Breastfeeding is natural, but that doesn’t mean that it will come naturally to everyone. For some parent/baby pairs, breastfeeding can be the single biggest challenge of the newborn period. Thankfully, most are able to get the hang of breastfeeding pretty quickly. We know now that the more support, education, and resources a new parent has, the more success they will ultimately have in their breastfeeding journey and the happier they will be with the experience. The perfect time to begin preparing to breastfeed is while you are still pregnant!

The internet is your friend! Here are some good links to check about the early days of breastfeeding:

Canadian Breastfeeding Foundation
Give the “Breastfeeding Basics” section a once-over for some good tips and information.

KellyMom is an evidence-based website run by Kelly Bonyata, BS, IBCLC. We recommend reading the articles “Starting out right” and “How does milk production work?”.

Breastfeeding on Youtube
Seeing real babies latch on to real breasts can be extremely helpful to draw on when the time comes to breastfeed your own baby. You may try searching “breastfeeding latch”, “breastfeeding a newborn”, or “newborn breastfeeding”.

You don’t need a ton of supplies in order to breastfeed, but they may make your life easier. Here are a few things we recommend having on hand before your baby arrives:

  • Nipple cream (Lansinoh brand is great)
  • Breast pads to catch leaks
  • Breastfeeding pillow for positioning and comfort
  • Nursing bra- since your breasts will change size frequently, consider using an underwire-free “crossover” style or “sleep” bra to help avoid spots that dig or pinch, which could lead to plugged ducts.
  • Burp cloths/receiving blankets- good for catching leaks, spit ups, and spills

Later on, you may wish to have a pump to have milk on hand for when you’re away from your baby, to allow a partner to feed the baby, or for supply problems. But please know that you don’t need to pump if your baby is born healthy, full-term, and if you don’t have any supply problems. More than likely, your baby and your body will work together to bring in your milk and regulate your supply perfectly.

Everyone has advice about how to feed your baby. Make sure you’re set up with a solid foundation of support people and resources before your baby arrives, so that when you need their help, you know exactly who to contact.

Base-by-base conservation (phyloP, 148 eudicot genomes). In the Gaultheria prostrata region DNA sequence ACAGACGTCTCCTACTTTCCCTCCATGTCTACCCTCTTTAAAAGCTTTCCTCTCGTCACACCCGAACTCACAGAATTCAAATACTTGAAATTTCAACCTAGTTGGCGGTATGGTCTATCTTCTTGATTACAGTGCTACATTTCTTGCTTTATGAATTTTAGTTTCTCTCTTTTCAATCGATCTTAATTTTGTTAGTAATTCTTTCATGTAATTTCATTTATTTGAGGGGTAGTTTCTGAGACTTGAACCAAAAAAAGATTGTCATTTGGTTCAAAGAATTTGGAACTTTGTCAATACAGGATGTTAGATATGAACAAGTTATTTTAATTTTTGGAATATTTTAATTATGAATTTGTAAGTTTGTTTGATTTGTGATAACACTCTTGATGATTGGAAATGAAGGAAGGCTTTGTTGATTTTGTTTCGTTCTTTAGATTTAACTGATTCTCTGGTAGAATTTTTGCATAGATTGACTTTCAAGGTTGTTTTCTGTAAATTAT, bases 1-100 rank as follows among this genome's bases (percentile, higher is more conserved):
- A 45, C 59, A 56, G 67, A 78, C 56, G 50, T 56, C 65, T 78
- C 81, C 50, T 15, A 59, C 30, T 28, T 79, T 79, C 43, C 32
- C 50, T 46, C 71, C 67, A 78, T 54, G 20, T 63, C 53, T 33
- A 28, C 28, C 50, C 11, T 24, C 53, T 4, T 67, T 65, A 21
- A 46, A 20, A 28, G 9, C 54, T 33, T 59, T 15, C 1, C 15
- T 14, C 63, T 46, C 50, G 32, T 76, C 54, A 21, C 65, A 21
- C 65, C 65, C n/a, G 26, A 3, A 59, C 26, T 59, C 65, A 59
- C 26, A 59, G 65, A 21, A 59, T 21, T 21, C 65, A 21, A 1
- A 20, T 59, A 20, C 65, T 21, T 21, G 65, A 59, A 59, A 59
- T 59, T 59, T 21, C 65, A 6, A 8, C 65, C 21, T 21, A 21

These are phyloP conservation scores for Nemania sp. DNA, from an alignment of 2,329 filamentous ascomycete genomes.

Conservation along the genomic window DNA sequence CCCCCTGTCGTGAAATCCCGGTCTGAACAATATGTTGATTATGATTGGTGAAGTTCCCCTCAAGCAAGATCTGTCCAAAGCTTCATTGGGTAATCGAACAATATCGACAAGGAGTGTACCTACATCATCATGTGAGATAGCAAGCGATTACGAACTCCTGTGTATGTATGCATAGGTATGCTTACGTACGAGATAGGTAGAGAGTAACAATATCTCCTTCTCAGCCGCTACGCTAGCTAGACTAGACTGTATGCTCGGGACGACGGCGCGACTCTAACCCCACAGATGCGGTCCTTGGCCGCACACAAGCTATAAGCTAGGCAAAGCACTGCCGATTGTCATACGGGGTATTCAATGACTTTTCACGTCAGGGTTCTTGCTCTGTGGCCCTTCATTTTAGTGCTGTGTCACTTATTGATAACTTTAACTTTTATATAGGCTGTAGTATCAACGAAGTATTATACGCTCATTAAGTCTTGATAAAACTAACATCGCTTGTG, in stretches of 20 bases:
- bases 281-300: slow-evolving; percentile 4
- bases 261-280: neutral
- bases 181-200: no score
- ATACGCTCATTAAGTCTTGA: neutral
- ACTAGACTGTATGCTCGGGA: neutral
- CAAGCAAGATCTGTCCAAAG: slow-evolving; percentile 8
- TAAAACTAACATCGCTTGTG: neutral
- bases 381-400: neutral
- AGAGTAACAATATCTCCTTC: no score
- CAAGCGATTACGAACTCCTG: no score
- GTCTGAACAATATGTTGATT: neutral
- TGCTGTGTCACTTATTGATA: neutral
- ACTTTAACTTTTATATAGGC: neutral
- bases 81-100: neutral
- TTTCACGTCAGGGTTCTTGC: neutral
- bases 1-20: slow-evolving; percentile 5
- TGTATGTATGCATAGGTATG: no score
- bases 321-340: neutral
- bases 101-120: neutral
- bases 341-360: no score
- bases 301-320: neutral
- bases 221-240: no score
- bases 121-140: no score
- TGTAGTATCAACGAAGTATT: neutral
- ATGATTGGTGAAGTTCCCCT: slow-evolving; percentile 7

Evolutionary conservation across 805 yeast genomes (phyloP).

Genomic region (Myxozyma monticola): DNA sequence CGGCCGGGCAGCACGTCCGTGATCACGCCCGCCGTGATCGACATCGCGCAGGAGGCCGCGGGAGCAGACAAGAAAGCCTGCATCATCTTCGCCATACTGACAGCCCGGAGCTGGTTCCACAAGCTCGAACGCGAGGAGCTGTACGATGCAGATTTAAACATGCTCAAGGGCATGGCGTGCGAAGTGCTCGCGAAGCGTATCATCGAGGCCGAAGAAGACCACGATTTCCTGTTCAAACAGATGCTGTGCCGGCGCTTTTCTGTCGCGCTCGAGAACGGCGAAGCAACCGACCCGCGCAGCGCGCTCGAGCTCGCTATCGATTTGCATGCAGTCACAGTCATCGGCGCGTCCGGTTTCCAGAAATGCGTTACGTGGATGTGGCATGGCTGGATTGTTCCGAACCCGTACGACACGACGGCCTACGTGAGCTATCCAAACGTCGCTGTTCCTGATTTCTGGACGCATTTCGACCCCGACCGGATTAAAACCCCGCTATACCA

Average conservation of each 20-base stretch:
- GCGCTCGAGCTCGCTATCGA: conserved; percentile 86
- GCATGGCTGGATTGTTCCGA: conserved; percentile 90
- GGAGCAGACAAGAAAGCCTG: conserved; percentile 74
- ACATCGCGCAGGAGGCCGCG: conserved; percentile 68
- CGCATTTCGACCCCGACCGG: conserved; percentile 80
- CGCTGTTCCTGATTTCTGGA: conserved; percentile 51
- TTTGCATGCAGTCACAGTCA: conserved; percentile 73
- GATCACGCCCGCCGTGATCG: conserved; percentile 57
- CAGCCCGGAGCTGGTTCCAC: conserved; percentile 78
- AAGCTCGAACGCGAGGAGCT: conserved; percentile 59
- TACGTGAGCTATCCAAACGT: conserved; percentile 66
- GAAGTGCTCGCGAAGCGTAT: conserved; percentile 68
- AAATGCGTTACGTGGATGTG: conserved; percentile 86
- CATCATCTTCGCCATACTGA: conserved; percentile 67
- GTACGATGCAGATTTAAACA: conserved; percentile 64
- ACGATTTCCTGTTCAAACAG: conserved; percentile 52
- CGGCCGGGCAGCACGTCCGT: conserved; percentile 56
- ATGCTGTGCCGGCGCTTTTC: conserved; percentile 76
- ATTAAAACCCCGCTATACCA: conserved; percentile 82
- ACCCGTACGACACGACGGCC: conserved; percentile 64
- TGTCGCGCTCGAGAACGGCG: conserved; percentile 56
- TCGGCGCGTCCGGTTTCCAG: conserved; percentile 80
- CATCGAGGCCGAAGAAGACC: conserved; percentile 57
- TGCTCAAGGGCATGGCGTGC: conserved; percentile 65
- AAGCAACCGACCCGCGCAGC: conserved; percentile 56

Your care provider
Your midwife, doctor, or OB is a great place to start asking questions. Consider making a list of your breastfeeding-related questions in preparation for your next appointment.

La Leche League meetings
LLL is a worldwide peer-to-peer breastfeeding support network. Support and in-person assistance are free of charge at meetings, which are held monthly. We have an active LLL group here in Nanaimo, and we strongly encourage you to attend a meeting before your baby is born, and to keep going after you give birth!
Call Bridget at 250-754-5853 or

Vancouver Island Public Health
The Nanaimo Public Health Unit offers free drop-in breastfeeding support from registered nurses. No appointment is necessary.

1665 Grant Ave

Lactation counselors and consultants
Harbour City Doulas provides one-to-one, customized breastfeeding support in the comfort of your own home or at the hospital to families in Nanaimo, Ladysmith, and the Parksville area. Specially trained in breastfeeding support, we can help you figure out a latch issue, improve your positioning, address discomfort and supply concerns, and answer your breastfeeding questions.

A visit to a lactation consultant is often helpful to diagnose problems, supply issues, and to provide expert support. If you decide to hire a lactation consultant, make sure you find an Internationally Board Certified Lactation Consultant (IBCLC). These individuals have undergone extensive trainin g in     breastfeeding and are experts in their field.